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Problem humans and the ecology of bear-human conflict

A black bear turns their head a little while sitting down comfortably.

Last month, in Penticton, BC a group of five black bears – three males and two younger females – had been spotted feasting on residents’ garbage. Conservation authorities were called in, and the five bears were shot dead. This came just a week after six bears were shot in over a three day period near […]

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Evidence, values, policy, and the advance of science

A rhinoceros and juvenile rhinoceros stand in the brown grass of the Botswana flats.

Last month, a group of scientists published a letter in the journal Science that advocated for trophy hunting, arguing that the practice can help safeguard biodiversity. In today’s issue of Science, there are six response letters, and Raincoast scientists (Drs. Kyle Artelle, Chris Darimont and Paul Paquet), contribute to three.  Our team argues that there […]

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Research: Publication reform to safeguard wildlife from researcher harm

A wolf rests on the beach in the Great Bear Rainforest, with a chart from Figure 1 overlaid.

Scientists from Raincoast Conservation Foundation, University of Victoria, Alpha Wildlife Research & Management, and University of Saskatchewan reviewed more than 200 peer-reviewed academic journals that commonly publish wildlife research, evaluating the presence and comprehensiveness of ‘Animal Care’ requirements of authors. The study, “Publication reform to safeguard wildlife from researcher harm,” published as an open access article…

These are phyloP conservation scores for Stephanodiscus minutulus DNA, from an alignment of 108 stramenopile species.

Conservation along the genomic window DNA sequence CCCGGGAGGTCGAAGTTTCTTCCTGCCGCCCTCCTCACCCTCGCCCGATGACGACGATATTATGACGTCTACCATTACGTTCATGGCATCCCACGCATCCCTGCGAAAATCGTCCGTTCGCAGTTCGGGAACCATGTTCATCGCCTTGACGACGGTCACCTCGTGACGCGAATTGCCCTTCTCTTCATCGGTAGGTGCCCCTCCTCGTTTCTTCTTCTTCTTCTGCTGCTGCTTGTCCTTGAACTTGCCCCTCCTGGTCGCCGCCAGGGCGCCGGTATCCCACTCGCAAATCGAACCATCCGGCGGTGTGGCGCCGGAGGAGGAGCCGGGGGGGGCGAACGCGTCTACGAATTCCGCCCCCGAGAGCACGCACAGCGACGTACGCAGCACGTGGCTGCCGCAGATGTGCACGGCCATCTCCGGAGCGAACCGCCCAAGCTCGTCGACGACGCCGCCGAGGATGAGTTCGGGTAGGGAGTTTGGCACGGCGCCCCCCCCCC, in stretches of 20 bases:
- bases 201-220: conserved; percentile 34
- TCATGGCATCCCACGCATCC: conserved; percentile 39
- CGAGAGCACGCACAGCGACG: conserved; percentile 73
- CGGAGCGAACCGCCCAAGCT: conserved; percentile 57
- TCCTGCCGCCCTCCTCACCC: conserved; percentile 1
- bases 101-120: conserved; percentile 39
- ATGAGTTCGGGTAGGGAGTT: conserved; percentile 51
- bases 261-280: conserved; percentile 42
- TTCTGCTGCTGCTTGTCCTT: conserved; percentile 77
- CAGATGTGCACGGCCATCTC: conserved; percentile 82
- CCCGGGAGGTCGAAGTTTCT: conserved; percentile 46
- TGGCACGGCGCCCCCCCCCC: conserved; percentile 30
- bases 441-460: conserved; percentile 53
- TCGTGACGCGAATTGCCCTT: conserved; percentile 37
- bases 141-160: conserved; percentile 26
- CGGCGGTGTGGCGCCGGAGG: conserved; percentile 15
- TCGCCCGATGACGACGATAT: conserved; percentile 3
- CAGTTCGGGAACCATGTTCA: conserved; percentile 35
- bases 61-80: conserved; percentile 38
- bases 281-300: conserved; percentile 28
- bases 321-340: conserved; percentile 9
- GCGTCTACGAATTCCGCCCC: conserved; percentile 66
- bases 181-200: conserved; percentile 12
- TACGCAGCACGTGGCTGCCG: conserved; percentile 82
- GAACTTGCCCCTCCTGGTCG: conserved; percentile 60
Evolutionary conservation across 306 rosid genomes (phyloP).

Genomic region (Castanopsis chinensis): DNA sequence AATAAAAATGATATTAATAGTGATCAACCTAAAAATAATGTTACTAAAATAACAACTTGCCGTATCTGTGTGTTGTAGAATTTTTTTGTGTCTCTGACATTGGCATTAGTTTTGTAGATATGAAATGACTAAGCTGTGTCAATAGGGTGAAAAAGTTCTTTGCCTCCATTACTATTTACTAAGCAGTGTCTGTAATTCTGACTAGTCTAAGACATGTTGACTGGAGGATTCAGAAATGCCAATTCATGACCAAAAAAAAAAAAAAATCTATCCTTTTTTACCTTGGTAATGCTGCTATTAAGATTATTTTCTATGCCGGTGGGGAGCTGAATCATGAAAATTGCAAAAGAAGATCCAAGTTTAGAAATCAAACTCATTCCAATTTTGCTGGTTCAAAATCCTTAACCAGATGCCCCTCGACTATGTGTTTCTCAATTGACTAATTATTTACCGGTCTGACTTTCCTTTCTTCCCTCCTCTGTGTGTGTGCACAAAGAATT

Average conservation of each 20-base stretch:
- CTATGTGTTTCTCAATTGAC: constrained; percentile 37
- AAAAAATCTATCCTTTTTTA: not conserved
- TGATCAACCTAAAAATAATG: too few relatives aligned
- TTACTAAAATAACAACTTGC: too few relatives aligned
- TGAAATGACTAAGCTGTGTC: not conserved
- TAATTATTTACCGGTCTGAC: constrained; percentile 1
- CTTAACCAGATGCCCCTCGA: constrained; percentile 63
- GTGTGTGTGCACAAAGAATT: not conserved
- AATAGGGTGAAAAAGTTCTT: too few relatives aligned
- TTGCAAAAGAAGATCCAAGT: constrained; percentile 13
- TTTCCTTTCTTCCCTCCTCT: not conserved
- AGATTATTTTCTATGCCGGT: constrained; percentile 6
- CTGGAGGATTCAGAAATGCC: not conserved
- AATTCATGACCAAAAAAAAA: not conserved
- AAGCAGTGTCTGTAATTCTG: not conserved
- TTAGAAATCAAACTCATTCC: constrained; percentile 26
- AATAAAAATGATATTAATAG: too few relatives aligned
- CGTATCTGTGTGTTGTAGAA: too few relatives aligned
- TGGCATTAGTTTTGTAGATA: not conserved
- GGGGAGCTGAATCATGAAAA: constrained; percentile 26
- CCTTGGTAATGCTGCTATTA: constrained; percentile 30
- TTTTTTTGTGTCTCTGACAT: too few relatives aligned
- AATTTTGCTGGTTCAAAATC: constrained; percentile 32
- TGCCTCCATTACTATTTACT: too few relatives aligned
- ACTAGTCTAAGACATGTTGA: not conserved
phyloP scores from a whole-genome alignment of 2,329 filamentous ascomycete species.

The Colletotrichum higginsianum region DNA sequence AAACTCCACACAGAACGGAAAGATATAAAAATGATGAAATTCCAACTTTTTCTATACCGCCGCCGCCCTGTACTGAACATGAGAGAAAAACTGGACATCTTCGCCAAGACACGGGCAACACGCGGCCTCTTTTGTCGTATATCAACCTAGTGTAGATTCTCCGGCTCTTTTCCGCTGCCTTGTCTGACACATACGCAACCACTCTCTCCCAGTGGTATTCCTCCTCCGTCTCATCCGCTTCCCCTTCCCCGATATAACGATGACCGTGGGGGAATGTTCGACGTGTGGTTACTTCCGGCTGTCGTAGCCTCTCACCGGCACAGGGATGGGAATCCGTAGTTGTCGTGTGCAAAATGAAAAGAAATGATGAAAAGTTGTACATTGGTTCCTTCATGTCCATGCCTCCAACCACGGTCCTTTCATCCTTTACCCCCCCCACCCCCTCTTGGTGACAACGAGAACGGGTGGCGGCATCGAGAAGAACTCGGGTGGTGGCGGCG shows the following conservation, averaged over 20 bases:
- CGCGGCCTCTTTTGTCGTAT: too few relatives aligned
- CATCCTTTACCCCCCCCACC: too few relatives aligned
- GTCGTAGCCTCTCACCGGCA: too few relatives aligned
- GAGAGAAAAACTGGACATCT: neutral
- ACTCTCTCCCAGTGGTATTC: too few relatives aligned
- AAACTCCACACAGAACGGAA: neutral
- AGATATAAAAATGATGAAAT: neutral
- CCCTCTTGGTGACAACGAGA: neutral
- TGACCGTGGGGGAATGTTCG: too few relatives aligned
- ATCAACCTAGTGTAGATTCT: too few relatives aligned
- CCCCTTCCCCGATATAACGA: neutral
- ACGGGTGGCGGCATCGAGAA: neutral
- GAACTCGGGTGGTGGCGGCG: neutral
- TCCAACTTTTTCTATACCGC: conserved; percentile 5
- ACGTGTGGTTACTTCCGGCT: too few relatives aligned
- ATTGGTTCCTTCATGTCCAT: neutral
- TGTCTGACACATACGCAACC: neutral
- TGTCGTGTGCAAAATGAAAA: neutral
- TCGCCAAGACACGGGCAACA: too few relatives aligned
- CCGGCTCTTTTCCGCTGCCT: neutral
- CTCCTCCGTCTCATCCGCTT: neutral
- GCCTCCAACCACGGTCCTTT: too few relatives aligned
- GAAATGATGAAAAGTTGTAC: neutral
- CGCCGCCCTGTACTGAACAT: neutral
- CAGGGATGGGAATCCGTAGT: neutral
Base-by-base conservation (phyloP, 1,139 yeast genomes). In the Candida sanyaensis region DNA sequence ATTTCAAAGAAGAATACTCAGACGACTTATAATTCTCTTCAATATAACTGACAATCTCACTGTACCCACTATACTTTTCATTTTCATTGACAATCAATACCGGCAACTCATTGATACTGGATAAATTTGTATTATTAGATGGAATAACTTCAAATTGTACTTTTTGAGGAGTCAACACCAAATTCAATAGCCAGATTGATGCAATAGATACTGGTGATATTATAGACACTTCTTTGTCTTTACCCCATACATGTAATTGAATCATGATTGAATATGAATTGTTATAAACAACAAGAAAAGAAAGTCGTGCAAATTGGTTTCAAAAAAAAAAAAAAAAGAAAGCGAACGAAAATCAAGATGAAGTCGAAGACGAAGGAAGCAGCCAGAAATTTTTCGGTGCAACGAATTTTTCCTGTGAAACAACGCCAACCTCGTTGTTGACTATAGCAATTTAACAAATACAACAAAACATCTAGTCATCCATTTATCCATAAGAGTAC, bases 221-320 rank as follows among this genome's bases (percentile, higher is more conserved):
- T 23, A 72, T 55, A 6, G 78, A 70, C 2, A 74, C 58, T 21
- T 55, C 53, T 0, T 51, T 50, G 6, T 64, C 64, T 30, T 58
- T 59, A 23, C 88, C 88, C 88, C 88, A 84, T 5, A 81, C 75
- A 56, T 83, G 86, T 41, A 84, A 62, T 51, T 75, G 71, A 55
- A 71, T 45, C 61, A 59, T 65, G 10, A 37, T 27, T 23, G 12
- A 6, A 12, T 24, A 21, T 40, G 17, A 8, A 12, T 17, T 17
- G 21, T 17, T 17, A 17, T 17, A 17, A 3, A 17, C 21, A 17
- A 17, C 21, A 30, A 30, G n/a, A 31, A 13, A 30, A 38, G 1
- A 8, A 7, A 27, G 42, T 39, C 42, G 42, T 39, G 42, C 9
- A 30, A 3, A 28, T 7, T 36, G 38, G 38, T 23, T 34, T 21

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Research: Differentiating between regulation and hunting as conservation interventions

A giant pile of bison bones loom over a person standing beside it.

Wildlife conservation literature and public discourse, too often gloss over the important difference between hunting and the regulation of hunting. This is so common that there is a persistent, misinformed idea that extinctions have been avoided through the act of hunting. Historically, the regulation of hunting, not hunting itself, has averted extinction…

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Salmon species diversity predicts salmon consumption by terrestrial wildlife

A collage of images and graphs from a published peer reviewed article on salmonid species diversity and bear health: Hakai, Raincoast, University of Victoria, and Spirit Bear Foundation logos at the bottom.

Research by scientists at Spirit Bear Research Foundation, Raincoast Conservation Foundation, and the University of Victoria, led by Christina Service, shows that salmon species diversity – the number of spawning salmon species available – is far more important and positively related to salmon consumption in coastal black bears than biomass abundance…

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